The system tested was a direct proximity RF signpost system utilizing overlapping signposts operating at 49.86 MHz. Testing was divided into three categories, (1) random-route tests (taxis, police, pick-up and delivery, dial-a-ride), (2) fixed-route tests for transit-type vehicles, and (3) special tests for verifying performance under any conceivable urban environmental condition. The location system was specified to provide a basic vehicle location accuracy of at least 3000 feet at 95 percent and 450 feet at 99.5 percent of all test locations. At each checkpoint the location of the vehicle, as determined by the AVM System, was compared to the vehicle's actual location, the radial difference between these locations being the location error. For random route tests, signposts were installed such that the fields from adjacent signposts overlap. Each signpost periodically transmits a 16-Bit digital code using CFSK at 79.86 MHz. Each code includes a 7-Bit North code and a 7-Bit East code. Along any street, only the North or the East codes of adjacent signposts change, thereby creating a "chain." In the AVM equipped vehicle, a simple processor compares the codes received from adjacent signposts and determines if they "chain." By (1) identifying the code from the closest signpost, (2) comparing the codes from the two chaining signposts, and (3) comparing the levels received from each signpost, the vehicle is able to determine its location at one of five locations between each signpost pair. The combination of (1), (2), and (3) above results in an 18-Bit Location Region Code (LRC) which is stored in the vehicle until transmission over a communication link to the base station. At the base station each LRC is assigned to an X-Y coordinate in a data base file. Upon receipt of an LRC from a vehicle, the base station performs a table look-up and generates a physical X-Y location for the vehicle. When signposts are layed out as in the Philadelphia tests, an average of six unique LRC's are generated for each signpost. Thus, ignoring the perimeter, the number of valid X-Y location coordinates is approximately six times the number of signposts. Hoffman signposts may be lid out in different patterns. This flexibility allows virtually any specified location accuracy to be achieved. During fixed-route tests, signposts were located approximately one mile apart along the route. These signposts cause an odometer on the vehicle to be reset. An algorithm based on the last received signpost code and the elapsed odometer distance, provided accurate vehicle location. Testing involved recording, on cassette, the LRC output from a vehicle unit, the output of a reference fifth-wheel, and a series of manual reference inputs. Off-line processing of these cassettes produced location error statistics. Test results, including the effects of a simulated 5 percent communication error rate are presented.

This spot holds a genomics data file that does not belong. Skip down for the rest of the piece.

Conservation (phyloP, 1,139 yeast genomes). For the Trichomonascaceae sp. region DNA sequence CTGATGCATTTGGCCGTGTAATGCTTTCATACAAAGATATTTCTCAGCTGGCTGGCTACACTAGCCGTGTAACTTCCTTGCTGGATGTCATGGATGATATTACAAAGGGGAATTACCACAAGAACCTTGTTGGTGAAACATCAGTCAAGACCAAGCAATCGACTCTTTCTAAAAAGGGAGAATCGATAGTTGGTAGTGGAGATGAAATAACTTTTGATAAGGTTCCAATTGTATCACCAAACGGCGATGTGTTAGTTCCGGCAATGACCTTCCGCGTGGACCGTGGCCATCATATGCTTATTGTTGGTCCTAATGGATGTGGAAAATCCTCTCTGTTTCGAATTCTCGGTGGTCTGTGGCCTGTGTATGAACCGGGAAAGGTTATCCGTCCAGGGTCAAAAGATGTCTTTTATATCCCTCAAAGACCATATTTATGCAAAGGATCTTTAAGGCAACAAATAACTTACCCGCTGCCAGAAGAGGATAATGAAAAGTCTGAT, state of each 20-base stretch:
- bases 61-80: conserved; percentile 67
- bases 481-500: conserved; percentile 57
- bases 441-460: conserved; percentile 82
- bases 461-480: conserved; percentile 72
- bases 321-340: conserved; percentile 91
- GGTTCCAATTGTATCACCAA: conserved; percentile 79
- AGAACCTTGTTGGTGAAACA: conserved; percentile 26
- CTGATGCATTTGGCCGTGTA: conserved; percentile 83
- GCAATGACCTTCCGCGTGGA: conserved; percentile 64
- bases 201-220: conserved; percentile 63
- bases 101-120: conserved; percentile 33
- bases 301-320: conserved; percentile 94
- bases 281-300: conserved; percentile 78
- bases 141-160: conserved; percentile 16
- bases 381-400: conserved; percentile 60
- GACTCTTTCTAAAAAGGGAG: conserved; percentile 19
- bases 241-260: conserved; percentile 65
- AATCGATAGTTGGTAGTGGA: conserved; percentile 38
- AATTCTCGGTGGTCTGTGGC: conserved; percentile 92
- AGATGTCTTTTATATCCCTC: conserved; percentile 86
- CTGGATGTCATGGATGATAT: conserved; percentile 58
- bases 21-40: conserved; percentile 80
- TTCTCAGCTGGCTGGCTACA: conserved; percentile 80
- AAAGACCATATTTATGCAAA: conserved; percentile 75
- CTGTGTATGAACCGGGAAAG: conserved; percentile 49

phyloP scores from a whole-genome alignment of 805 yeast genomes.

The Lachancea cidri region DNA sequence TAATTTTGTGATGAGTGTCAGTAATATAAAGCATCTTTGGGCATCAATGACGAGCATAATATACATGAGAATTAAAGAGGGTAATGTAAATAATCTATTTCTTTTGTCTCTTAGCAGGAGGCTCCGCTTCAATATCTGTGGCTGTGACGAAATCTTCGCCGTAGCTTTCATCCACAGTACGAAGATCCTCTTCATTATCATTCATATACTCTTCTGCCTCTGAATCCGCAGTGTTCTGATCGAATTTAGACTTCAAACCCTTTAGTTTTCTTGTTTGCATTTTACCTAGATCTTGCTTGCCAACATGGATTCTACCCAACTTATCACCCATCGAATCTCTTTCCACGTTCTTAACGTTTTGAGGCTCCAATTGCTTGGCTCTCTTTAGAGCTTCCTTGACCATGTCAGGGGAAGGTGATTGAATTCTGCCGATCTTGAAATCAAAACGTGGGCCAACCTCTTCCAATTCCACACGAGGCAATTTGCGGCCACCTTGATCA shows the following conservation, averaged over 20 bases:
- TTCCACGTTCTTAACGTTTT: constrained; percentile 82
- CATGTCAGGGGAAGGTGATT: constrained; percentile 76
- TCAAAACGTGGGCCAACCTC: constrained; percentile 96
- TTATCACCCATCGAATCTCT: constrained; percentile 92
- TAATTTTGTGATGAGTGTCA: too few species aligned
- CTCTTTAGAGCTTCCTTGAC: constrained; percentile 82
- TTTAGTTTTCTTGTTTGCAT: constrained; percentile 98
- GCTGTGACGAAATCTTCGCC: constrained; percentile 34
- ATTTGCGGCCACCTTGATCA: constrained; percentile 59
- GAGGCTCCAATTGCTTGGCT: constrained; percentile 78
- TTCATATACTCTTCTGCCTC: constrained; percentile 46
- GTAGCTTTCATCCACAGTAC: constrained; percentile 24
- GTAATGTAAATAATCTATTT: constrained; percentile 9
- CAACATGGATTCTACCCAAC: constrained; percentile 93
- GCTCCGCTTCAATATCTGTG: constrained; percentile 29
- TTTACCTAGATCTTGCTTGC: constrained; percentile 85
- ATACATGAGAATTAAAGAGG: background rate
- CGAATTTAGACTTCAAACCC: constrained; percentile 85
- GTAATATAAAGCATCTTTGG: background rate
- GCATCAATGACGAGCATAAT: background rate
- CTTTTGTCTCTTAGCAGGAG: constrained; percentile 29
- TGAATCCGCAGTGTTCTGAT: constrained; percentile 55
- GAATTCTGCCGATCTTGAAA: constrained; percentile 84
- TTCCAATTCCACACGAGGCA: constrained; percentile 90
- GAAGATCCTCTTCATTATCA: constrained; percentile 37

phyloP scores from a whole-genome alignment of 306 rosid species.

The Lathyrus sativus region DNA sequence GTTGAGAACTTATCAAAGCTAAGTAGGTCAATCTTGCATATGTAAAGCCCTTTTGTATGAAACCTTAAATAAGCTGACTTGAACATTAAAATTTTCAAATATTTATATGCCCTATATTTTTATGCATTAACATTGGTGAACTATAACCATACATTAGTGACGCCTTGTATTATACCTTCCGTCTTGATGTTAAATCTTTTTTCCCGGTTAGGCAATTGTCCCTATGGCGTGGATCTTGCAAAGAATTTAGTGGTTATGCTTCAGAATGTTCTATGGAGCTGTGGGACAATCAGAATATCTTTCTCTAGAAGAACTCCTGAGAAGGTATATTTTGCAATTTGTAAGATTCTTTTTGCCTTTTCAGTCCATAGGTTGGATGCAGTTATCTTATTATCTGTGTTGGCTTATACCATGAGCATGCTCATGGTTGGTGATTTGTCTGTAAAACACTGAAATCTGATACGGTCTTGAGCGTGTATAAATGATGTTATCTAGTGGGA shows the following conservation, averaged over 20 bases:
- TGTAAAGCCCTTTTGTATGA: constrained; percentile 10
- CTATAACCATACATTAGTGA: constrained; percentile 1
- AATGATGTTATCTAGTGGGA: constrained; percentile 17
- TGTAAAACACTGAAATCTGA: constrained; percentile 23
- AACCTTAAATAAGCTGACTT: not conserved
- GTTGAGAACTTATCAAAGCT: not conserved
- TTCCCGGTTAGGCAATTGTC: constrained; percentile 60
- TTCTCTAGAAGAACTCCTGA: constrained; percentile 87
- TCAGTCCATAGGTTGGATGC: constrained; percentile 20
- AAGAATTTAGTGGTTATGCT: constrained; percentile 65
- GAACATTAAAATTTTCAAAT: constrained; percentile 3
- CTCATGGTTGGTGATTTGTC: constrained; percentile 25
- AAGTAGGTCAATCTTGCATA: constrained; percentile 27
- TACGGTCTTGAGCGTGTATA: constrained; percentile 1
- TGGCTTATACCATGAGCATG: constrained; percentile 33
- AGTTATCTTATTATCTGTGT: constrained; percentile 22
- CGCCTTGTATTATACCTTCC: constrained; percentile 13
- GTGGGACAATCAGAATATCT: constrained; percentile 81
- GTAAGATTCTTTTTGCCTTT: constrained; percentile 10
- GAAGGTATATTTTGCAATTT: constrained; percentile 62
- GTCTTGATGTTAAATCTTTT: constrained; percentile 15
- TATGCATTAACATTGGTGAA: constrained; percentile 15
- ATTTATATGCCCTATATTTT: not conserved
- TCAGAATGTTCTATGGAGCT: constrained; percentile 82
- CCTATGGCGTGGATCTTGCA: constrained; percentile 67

Media Info

  • Features: Figures; References;
  • Pagination: p. 543-548

Subject/Index Terms

Filing Info

  • Accession Number: 00184857
  • Record Type: Publication
  • Files: TRIS
  • Created Date: Feb 3 1981 12:00AM